Social Media giants have held top secret talks with the WHO to tackle the spread of coronavirus misinformation on online platforms. Some social media companies such as Youtube and Twitter are already attempting to remove post about coronavirus proven to be fake.
The WHO has offered to work directly with the social media companies on fact checking in an attempt to accelerate the process.
As people continue to be worried for their health, we may see more and more malware hidden inside fake documents about the coronavirus being spread
Anton Ivanov, Kaspersky malware analyst
Misinformation about coronavirus requiring removal have ranged from those calling it a fad disease, deliberately engineered by the Chinese to claims coronavirus can be treated with oregano oil.
Other hoaxes doing the rounds on social media include the implication the US government has patented coronavirus.
In addition to false stories appearing on Google and Facebook, books and products claiming to cure the disease were available on Amazon.
The “shocking” rise in misinformation about the 2019-nCov virus has been described as an “infodemic” by the WHO’s Andy Pattison.
He added social media was “awash” with misinformation and conspiracy theories but tech companies were determined to tackle the problem.
Although organised by WHO, the talks were hosted by Facebook at its Menlo Park campus in California, a spokesperson for the tech giant told CNBC.
Amazon, Twilio, Dropbox, Google, Verizon, Salesforce, Twitter, YouTube, Airbnb, Kinsa and Mapbox were all reportedly at the meeting.
And although Apple, Lyft and Uber were invited, they did not attend, according to the CNBC report.
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WHO shared information with the companies about its response to the virus and attendees gave their own ideas to address the outbreak.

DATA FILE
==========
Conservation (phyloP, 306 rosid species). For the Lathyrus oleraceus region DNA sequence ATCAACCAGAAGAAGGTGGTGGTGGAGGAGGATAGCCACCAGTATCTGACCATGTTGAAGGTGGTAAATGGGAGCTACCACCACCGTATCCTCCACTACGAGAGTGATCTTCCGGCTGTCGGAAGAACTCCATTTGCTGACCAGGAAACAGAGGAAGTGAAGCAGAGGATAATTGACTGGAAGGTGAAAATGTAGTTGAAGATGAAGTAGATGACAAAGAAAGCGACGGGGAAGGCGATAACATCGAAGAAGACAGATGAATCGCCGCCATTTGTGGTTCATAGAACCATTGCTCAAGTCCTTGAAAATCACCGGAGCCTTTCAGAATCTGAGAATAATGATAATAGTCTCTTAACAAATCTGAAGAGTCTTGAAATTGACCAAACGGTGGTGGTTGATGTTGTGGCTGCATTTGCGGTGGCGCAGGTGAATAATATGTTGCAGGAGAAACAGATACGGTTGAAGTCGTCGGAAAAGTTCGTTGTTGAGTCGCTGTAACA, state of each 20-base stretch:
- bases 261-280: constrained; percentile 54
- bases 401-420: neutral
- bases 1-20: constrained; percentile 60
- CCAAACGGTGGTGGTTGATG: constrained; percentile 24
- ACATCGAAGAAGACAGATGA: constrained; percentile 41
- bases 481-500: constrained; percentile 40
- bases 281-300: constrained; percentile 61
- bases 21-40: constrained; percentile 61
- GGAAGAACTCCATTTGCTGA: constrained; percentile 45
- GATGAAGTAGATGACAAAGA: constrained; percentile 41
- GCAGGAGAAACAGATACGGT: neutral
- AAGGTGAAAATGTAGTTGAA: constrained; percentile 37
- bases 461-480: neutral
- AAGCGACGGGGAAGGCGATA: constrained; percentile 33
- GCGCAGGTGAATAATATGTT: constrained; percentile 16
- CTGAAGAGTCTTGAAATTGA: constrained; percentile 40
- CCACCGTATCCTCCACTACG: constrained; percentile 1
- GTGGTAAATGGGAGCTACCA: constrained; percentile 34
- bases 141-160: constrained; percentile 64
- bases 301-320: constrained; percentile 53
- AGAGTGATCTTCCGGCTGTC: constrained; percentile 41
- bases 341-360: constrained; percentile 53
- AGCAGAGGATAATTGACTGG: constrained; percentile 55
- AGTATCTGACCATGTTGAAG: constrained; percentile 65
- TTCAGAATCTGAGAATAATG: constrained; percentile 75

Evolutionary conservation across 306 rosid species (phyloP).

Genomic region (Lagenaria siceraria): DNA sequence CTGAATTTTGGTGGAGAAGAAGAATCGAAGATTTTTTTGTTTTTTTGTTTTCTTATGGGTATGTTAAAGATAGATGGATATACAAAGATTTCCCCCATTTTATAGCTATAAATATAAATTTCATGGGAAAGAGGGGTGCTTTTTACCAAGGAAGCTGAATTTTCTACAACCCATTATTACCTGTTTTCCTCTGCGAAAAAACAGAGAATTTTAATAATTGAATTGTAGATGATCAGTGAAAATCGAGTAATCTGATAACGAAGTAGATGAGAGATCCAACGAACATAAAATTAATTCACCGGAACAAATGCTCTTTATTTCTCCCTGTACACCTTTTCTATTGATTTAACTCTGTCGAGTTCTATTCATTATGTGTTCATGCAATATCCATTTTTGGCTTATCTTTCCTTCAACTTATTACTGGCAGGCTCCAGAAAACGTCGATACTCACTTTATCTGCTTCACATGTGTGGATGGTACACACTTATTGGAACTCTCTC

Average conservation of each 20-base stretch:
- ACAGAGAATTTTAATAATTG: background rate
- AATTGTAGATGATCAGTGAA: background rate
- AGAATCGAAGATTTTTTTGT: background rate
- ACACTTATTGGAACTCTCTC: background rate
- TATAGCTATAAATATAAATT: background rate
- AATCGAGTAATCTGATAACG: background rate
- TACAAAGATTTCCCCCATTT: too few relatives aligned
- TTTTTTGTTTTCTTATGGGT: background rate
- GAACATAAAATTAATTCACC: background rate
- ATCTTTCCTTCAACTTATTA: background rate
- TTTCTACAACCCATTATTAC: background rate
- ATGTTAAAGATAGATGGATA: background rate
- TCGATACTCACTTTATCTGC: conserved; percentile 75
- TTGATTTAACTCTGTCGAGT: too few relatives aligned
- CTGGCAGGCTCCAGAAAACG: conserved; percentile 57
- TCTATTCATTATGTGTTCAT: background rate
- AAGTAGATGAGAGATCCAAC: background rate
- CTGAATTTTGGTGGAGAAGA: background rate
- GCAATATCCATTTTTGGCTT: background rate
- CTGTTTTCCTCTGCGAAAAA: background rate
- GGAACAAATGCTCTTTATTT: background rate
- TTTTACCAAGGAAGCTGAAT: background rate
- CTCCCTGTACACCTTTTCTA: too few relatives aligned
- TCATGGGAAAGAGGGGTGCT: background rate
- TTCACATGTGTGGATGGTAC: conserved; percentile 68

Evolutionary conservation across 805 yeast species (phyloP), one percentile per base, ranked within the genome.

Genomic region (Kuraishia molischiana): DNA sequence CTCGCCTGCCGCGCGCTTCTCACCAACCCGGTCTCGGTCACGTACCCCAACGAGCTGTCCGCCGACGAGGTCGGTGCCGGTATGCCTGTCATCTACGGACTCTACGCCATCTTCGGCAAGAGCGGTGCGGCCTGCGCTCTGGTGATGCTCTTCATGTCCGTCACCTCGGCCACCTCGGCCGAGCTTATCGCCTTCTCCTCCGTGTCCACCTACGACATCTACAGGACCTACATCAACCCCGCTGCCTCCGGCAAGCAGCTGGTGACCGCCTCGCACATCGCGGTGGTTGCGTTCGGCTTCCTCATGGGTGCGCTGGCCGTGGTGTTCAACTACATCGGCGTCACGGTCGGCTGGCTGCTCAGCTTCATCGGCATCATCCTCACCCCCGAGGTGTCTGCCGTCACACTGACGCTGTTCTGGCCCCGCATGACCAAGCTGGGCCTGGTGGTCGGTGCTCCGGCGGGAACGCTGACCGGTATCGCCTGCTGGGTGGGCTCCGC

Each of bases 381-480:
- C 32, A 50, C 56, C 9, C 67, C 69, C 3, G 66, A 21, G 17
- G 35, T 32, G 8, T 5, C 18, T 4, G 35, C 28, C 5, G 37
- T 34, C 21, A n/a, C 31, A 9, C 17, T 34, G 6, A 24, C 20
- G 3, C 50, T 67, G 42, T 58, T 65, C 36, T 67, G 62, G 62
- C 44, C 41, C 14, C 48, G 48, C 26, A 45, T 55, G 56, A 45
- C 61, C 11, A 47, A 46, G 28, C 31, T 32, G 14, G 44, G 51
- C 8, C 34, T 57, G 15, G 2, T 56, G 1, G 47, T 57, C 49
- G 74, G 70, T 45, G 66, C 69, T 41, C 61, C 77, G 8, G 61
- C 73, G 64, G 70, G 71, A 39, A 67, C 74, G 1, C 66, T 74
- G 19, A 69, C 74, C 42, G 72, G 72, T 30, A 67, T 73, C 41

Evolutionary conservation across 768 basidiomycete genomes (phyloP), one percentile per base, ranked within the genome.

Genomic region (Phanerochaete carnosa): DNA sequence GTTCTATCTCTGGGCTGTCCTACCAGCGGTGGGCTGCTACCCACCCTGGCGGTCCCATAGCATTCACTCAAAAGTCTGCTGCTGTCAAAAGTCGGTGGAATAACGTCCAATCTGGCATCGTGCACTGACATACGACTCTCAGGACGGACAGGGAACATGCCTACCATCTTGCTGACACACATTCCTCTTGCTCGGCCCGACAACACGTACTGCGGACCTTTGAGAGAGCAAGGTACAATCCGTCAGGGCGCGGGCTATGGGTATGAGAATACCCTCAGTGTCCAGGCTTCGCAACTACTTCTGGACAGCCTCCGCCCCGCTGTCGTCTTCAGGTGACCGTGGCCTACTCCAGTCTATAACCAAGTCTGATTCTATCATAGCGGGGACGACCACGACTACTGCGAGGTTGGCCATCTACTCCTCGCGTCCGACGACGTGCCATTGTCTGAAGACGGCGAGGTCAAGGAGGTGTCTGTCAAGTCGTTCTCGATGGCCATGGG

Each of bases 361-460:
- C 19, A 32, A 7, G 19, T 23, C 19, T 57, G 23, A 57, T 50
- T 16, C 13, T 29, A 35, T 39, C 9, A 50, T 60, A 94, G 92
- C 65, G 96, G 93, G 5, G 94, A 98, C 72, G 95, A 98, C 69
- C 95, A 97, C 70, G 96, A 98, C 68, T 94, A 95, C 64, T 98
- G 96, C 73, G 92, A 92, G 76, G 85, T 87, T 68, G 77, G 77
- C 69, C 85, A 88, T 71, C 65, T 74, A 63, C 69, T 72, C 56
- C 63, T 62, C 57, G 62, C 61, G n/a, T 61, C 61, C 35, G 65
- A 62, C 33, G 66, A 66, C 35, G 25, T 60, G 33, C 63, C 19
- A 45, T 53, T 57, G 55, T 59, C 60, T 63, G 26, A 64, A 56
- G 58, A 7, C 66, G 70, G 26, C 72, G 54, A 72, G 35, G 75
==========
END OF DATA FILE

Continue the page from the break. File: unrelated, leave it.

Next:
In total 18 nations including the US, Australia, Canada and France, have confirmed cases of coronavirus.
The disease has now infected at least 4,500 people around the world and killed 1,770 in China since the outbreak started one month ago.
The news comes as cyber security experts warned malicious links posing as innocent articles or videos about the outbreak of the deadly disease could contain code designed to steal personal information.
Hackers are reportedly spreading articles, posts and videos masked as legitimate file formats, such as PDFs or MP4s, to disguise their real nature.
Hackers could consequently access user’s stored information and can destroy, block or copy data.
Anton Ivanov, Kaspersky malware analyst, believes the coronavirus has already been used as bait by cybercriminals.
He said: “So far, we have seen only 10 unique files, but as this sort of activity often happens with popular media topics then we expect that this tendency may grow.
“As people continue to be worried for their health, we may see more and more malware hidden inside fake documents about the coronavirus being spread.”
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